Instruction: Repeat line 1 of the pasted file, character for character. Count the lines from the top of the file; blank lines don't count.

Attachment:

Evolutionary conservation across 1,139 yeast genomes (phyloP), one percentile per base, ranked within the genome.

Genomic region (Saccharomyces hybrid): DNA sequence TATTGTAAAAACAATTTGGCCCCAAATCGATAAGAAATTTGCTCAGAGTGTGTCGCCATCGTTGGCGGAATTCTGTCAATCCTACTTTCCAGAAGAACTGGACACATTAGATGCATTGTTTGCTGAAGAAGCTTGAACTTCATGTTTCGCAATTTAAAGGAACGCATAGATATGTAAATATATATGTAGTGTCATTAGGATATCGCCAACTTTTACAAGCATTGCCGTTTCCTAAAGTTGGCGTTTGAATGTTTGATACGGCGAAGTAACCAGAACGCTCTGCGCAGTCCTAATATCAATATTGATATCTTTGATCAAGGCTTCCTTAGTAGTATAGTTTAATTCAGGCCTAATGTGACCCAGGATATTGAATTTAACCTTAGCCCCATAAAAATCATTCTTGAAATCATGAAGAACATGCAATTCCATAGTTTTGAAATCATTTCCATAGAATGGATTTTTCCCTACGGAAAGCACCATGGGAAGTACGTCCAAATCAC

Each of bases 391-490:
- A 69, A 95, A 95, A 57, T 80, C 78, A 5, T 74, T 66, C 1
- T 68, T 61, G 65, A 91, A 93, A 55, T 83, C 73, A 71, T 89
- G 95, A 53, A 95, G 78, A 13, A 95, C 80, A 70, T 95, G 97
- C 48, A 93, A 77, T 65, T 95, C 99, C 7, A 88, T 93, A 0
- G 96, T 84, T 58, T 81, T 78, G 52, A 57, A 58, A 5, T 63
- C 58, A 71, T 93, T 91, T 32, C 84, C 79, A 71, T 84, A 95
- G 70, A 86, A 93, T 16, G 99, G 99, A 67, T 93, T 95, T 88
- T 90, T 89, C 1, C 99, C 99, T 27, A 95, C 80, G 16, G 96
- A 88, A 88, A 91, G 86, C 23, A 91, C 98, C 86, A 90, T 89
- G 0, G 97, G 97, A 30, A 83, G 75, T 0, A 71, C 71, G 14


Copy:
Evolutionary conservation across 1,139 yeast genomes (phyloP), one percentile per base, ranked within the genome.